"In our current time, there aren't that many people who are just beloved, where that's not an overstated term," Rinaldi said. "That term applies authentically to John. He's beloved and it's a wonderful thing to work on a project, a portrait of somebody who is beloved. When you sit down and you hear from coaches and players and his family and people in TV what John has meant to them, it's as accessible and organic and giving and real as it gets."

"John Madden's voice represented Sunday mornings," explained Santos, who said he grew up on the West Coast watching football first-thing every week. "For me, that was Sunday morning. Waking up and watching football, so to hear him and sit down with him and to talk to him ... It just brought you right back and his voice sounds exactly the same. It's crazy."

Over the course of nearly a year, the pair organized interviews around the country and set up several lengthy sessions with Madden. That's complicated enough as it is. Then, early on in the process, they found out a storage container with thousands of hours of never-before-seen footage of Madden behind the scenes of his broadcasts. There were over 1,500 tapes, mostly filmed over the course of two seasons by Madden's production company. It was a gold mine and a treasure trove for what Rinaldi and Santos wanted to accomplish.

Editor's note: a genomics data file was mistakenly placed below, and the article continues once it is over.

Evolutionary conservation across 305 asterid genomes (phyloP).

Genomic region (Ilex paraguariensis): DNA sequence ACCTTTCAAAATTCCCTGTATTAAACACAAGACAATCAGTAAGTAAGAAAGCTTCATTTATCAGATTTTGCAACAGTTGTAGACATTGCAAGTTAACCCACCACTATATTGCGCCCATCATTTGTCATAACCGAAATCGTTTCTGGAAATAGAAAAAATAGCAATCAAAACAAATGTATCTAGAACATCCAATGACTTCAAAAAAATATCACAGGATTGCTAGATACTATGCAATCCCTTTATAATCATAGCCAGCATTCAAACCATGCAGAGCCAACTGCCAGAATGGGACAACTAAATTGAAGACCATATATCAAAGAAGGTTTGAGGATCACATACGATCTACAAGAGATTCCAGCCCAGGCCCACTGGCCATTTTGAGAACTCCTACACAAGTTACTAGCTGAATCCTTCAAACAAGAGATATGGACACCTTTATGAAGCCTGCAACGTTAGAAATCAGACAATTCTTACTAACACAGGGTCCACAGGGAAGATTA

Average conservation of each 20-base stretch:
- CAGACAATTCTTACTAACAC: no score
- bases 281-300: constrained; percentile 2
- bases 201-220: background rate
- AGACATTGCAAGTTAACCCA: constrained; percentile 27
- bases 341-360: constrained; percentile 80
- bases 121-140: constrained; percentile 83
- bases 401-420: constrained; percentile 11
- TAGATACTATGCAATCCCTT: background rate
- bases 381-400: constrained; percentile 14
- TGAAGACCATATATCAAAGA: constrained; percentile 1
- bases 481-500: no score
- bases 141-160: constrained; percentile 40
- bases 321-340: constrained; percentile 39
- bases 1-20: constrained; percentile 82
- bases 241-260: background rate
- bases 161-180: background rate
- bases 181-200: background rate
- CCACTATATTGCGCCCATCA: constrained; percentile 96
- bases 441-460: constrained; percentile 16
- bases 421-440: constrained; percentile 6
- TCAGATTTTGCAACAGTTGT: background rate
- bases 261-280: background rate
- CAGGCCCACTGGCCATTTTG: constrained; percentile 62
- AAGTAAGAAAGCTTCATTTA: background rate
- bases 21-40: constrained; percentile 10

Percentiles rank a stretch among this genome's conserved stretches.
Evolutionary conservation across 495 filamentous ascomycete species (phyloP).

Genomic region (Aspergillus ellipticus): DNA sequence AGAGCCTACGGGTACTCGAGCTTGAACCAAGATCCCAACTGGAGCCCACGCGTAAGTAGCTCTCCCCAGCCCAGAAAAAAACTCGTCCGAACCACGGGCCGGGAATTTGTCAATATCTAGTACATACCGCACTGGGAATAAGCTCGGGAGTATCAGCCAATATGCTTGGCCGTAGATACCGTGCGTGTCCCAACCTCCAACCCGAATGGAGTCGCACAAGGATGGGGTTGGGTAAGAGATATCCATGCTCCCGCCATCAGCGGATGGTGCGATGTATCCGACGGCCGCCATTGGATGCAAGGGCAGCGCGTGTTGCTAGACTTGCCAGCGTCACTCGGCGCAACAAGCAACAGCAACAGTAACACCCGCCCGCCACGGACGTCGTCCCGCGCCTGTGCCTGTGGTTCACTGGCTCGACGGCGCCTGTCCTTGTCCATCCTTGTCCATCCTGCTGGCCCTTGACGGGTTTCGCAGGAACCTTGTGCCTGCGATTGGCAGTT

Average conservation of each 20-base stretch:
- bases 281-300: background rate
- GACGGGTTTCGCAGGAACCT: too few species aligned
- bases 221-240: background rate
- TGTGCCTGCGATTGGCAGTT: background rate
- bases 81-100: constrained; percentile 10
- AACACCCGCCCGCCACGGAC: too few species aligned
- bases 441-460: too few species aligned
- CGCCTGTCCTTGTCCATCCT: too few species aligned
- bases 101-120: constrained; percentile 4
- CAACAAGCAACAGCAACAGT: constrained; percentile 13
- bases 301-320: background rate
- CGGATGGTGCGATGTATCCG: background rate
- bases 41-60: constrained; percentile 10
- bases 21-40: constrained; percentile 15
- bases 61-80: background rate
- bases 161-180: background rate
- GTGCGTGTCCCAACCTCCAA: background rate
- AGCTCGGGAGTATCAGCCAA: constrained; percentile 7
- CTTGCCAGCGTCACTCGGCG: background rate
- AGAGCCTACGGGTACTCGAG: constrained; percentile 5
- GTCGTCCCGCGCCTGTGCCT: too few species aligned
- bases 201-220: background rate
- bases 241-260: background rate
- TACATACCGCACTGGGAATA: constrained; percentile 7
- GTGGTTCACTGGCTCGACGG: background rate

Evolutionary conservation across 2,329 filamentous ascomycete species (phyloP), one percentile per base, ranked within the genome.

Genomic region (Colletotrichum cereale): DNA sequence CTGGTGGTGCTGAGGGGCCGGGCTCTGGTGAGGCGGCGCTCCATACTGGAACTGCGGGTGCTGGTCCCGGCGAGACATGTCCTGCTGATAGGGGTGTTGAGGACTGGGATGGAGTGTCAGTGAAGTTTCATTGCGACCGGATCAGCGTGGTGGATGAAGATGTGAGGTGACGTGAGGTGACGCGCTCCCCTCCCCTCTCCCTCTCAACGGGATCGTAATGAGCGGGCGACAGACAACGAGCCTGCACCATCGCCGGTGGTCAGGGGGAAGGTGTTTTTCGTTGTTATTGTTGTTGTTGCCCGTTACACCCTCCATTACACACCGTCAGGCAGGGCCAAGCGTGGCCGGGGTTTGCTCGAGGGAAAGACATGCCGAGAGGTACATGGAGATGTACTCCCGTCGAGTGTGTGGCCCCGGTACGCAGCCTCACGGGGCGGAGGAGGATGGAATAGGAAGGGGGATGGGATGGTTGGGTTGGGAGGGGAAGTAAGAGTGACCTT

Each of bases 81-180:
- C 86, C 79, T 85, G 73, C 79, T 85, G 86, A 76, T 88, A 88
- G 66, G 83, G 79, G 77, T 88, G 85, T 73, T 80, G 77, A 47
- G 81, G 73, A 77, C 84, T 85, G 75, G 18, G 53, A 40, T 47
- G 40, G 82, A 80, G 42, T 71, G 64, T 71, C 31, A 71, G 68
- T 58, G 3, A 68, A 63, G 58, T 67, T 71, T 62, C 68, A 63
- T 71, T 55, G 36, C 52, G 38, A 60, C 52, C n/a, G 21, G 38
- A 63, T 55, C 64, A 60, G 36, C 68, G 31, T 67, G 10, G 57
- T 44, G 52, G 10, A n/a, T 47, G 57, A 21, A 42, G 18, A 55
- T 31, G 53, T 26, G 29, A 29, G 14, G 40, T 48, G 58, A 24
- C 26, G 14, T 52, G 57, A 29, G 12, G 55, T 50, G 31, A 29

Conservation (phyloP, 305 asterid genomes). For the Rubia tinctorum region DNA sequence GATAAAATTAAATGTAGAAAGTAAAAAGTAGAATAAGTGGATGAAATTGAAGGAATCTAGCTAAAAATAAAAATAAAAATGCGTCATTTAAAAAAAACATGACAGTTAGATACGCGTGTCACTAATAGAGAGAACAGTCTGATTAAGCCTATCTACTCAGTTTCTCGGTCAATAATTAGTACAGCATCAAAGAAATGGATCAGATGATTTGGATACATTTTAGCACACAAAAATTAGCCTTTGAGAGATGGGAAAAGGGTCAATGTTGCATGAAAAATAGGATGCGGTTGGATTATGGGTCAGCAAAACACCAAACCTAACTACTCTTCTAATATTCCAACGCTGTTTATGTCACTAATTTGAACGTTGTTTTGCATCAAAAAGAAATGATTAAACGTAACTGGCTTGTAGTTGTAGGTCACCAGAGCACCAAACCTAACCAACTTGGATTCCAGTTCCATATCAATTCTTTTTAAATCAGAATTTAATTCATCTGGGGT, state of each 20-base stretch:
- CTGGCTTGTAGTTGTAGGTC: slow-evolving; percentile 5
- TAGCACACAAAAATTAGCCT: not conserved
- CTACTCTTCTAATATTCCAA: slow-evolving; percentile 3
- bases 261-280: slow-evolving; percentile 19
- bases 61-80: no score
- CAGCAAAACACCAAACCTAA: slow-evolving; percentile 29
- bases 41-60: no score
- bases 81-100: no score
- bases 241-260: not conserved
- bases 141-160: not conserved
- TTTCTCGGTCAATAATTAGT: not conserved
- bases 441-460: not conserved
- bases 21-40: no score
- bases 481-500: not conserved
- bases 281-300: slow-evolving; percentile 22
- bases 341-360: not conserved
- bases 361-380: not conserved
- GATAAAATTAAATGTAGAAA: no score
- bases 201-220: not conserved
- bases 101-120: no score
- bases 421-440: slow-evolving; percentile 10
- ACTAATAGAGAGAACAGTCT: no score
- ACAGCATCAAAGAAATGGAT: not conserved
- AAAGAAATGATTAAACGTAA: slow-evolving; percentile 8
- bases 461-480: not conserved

This footage helps fill in the blanks of who Madden was for those who didn't have the fortune of knowing him off-camera. Santos was quick to point to the video editors who combed through all the camera rolls as some of the most important individuals involved in the making of the project.

Paired with the interviews, a full portrait of Madden is painted. Rinaldi marveled over how every single person they requested to interview about Madden said yes immediately. Even the ever-stodgy Bill Belichick agreed and didn't mind going over his allotted time to keep talking about Madden.

Through these interviews, even the uninitiated come to understand how important Madden was to the game he spent his life in. The revered tone in which legendary figures like Peyton Manning and Bill Parcells speak about Madden shows how much he meant to everybody in football. In the documentary, Andy Reid explained how the simple approval of Madden on a national broadcast gave him significant leeway with the general public when he was in Philadelphia. No other broadcaster in any sport ever had that kind of influence. But that's how highly Madden's opinion was valued, by both casual viewers and lifelong diehards alike. What he said was gospel.

It is strange, sometimes, how life unfolds; All Madden is the most comprehensive chronicling of Madden's career, released only days before he passed away. While the man himself is gone, the interviews with his wife and children reflecting on his life, the candid clips of Madden behind the camera, and everything else the documentary gave the general public will exist forever. Madden will be missed-- but he will never be forgotten.

There was nobody quite like John Madden. There will never be anybody quite like John Madden.

"Everyone loved football when John Madden was the one telling you about football," Santos said. And that just about says it all.

'All Madden' will air on FS1 at 9 p.m. ET and 10:30 p.m. ET on Wednesday, December 29 and on FOX at 8:00 p.m. ET/PT on Thursday, December 30. 'All Madden' is also available to stream on ESPN+. NFL Network will air 'All Madden' on Thursday, December 30 at 3:00 p.m. ET and on Tuesday, January 4 at 8:00 p.m. ET and 12:30 a.m. ET.